Putting measures in place to mitigate the amount of time you spend on social media, along with changing how you use it, can be a helpful way to improve your mental health. According to child psychiatrist and researcher Dr Philip Tam, creating a more intentional social media use and favouring “healthy digital diet” over mindless scrolling can have a positive impact on mental health. “And most importantly, balance it with real-world activities… getting out of your bedroom, or at least away from your screen.”

Expert tips from HBF: 7 tips for creating new habits – and sticking to them

Connecting with your friends/community

You may not want to be around people when you’re stressed or feeling down, but it might be helpful to catch up with a mate over coffee to chat about what’s on your mind. Even if you don’t get into super deep chats, having friends can play a vital role in maintaining and strengthening your mental health and wellbeing. Remember when the pandemic began and we were all jumping on Facetime and Zoom to have chats with our pals? There’s no reason we couldn’t still be doing that.

This chat with Beyond Blue Speaker David Corduff on the Beyond Blue website is an excellent example of what we’re talking about. David speaks of struggling with mental health issues for decades, and trying to take it all on by himself: “If I could tell my younger self one thing, it would be that if someone reaches out with a connection, accept it. I pushed back because I didn’t want to admit I was struggling, but I now understand those connections could have been a shortcut towards feeling better.”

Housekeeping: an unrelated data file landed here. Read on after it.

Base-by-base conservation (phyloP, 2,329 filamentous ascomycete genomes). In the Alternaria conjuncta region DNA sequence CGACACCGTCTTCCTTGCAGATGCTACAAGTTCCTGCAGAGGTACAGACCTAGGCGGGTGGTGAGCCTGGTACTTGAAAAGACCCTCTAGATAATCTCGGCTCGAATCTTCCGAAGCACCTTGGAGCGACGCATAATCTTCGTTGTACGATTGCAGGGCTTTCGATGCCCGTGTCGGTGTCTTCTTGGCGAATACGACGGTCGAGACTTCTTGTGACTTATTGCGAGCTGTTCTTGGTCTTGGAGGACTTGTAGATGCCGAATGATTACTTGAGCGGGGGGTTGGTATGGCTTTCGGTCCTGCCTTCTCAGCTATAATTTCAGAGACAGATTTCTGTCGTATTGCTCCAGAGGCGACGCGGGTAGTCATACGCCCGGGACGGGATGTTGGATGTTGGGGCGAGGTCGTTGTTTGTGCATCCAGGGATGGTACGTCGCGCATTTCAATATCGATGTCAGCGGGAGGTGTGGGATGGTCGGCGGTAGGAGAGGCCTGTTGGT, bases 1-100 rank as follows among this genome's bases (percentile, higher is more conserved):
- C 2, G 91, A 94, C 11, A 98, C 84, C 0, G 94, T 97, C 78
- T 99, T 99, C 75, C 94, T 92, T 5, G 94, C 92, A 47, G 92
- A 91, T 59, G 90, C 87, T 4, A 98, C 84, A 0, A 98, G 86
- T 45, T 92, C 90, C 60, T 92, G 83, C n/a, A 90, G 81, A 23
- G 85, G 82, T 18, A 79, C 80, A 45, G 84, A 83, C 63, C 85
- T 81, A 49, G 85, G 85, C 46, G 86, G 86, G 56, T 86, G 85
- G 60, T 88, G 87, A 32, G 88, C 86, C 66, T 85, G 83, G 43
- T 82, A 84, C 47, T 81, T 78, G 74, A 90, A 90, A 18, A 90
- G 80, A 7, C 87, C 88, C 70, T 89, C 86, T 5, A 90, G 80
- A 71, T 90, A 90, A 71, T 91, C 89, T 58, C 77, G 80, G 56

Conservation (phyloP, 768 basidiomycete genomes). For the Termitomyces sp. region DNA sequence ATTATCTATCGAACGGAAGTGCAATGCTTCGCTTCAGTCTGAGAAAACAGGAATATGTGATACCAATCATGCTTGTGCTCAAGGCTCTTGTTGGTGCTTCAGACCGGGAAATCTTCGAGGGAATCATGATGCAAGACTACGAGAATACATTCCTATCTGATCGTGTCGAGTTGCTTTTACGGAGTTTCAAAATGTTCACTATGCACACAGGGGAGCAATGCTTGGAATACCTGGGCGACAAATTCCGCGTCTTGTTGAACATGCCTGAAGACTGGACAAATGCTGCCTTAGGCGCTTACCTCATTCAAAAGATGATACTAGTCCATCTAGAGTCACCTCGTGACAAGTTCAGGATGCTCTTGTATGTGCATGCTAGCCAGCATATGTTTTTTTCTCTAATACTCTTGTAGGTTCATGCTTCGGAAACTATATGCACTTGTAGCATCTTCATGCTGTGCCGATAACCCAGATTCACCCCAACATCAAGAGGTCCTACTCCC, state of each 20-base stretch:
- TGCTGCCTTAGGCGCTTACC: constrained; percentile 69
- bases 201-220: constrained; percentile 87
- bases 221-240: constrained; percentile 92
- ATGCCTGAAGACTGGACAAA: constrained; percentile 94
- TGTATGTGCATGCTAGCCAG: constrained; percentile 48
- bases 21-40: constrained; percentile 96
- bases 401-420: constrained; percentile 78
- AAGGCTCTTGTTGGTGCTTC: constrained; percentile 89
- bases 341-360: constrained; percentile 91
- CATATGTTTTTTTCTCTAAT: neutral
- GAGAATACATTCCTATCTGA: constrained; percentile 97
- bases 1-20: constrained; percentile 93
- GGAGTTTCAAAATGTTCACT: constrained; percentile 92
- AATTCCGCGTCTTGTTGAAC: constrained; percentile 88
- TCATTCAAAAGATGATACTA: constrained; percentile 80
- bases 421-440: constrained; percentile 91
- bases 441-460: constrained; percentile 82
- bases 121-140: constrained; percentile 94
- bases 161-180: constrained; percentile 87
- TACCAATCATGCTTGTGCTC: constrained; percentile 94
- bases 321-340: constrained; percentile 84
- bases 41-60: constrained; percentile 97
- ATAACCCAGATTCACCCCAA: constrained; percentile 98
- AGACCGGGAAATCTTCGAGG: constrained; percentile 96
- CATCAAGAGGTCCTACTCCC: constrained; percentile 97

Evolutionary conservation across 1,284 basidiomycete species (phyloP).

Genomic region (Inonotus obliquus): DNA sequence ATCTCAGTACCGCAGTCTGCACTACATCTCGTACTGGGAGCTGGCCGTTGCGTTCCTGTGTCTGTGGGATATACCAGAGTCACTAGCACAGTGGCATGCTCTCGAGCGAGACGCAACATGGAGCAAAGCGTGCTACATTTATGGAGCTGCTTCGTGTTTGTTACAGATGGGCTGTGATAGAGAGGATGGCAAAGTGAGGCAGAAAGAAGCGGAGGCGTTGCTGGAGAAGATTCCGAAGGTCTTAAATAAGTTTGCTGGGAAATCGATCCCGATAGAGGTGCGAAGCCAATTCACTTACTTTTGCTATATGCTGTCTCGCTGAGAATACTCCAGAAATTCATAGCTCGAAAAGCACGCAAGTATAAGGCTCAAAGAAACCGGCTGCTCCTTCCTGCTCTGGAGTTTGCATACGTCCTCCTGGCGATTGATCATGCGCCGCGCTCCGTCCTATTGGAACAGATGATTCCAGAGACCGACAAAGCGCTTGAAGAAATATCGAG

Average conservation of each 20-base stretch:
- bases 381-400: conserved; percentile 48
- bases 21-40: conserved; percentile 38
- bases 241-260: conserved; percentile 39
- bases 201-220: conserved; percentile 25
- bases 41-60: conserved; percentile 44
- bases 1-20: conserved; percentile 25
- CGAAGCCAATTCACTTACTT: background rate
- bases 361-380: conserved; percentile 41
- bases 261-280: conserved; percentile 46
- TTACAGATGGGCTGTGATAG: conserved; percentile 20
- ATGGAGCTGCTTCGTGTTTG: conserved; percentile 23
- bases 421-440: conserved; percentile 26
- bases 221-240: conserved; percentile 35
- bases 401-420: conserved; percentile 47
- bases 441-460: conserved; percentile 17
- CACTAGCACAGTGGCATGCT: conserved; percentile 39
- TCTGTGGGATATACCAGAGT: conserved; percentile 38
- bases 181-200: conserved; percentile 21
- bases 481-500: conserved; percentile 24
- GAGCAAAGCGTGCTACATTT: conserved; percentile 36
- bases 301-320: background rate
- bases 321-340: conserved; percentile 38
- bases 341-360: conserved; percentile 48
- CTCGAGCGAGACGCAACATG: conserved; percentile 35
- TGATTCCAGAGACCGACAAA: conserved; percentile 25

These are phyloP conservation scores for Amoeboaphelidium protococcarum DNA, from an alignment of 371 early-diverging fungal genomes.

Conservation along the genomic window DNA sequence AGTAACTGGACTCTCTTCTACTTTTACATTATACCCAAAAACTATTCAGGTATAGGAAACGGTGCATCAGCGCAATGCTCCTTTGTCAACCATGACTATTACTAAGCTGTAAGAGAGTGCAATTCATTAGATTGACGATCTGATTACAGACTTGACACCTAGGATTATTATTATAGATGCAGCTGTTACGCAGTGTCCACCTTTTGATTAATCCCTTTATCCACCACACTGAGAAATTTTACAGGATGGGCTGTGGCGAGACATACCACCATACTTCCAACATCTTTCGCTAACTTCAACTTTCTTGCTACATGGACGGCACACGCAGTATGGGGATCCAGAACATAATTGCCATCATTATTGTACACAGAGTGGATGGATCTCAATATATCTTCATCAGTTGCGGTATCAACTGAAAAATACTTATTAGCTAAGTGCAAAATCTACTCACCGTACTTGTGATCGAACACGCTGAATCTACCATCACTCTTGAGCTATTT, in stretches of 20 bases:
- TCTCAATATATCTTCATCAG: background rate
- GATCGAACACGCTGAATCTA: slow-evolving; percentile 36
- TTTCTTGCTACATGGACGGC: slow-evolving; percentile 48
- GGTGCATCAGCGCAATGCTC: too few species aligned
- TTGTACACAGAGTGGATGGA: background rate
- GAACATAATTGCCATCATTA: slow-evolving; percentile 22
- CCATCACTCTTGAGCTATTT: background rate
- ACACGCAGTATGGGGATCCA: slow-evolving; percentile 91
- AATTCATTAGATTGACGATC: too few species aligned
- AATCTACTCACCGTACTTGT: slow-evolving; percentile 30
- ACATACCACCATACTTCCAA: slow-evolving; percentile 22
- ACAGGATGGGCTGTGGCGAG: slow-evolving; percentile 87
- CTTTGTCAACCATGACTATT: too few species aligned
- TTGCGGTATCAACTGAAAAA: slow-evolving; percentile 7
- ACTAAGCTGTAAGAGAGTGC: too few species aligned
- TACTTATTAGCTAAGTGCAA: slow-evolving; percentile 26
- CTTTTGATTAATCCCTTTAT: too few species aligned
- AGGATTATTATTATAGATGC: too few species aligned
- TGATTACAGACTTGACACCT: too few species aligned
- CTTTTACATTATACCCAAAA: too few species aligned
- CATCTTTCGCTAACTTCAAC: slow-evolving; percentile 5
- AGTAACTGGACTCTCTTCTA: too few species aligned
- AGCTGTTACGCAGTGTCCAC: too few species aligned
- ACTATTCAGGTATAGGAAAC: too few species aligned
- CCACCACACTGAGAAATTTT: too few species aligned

More expert help from HBF:

5 tips to look after your mental health

Understanding stress – and how to manage it

Am I just worried, or is it anxiety?

Subscribe to our free newsletter!

What to expect when you see a psychologist

Why do you need health insurance in your 20’s

Why do you need health insurance in your 30’s

If you or someone you know is struggling with mental health issues, Head To Health offers an extensive list of providers around Australia.

And if you’re looking for some financial help with mental health treatment, HBF has some cover options to explore HERE.